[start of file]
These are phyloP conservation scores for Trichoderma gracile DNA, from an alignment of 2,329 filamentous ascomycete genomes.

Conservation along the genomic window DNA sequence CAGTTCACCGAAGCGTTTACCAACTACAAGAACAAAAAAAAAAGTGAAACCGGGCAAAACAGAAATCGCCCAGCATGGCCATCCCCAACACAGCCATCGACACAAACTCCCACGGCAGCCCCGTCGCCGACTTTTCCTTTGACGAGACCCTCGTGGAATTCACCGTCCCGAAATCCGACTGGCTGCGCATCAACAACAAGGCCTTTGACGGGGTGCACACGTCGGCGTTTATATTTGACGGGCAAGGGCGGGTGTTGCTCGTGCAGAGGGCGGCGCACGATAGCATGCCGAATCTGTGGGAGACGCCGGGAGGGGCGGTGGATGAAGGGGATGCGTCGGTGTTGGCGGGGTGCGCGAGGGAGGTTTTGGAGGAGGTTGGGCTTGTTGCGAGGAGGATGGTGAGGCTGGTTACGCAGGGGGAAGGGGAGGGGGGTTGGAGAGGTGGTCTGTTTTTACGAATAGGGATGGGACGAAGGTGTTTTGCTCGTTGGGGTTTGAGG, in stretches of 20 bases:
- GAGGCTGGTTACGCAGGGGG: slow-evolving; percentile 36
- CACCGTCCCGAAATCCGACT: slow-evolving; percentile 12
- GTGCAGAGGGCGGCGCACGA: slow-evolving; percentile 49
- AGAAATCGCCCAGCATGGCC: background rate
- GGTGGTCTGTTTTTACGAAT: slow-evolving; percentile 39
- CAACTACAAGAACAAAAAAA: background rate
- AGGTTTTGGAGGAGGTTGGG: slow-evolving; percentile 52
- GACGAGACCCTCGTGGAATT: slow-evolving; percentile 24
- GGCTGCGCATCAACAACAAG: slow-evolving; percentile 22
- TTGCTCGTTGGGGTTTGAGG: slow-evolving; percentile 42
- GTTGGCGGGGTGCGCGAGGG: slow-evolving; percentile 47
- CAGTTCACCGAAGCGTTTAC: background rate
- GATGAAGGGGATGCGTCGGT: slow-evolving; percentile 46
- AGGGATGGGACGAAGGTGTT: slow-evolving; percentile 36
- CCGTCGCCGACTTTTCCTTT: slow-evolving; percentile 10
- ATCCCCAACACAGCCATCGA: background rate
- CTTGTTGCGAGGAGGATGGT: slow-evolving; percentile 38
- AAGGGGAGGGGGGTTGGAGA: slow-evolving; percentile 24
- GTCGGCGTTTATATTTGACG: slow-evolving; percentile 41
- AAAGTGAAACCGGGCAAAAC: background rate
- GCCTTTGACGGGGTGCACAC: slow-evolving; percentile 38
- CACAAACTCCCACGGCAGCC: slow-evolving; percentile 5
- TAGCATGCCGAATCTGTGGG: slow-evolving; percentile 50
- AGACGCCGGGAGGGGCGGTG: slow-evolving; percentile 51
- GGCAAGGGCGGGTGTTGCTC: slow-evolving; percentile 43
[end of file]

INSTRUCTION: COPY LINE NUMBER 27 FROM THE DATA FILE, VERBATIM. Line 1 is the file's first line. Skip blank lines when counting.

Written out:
- GGCAAGGGCGGGTGTTGCTC: slow-evolving; percentile 43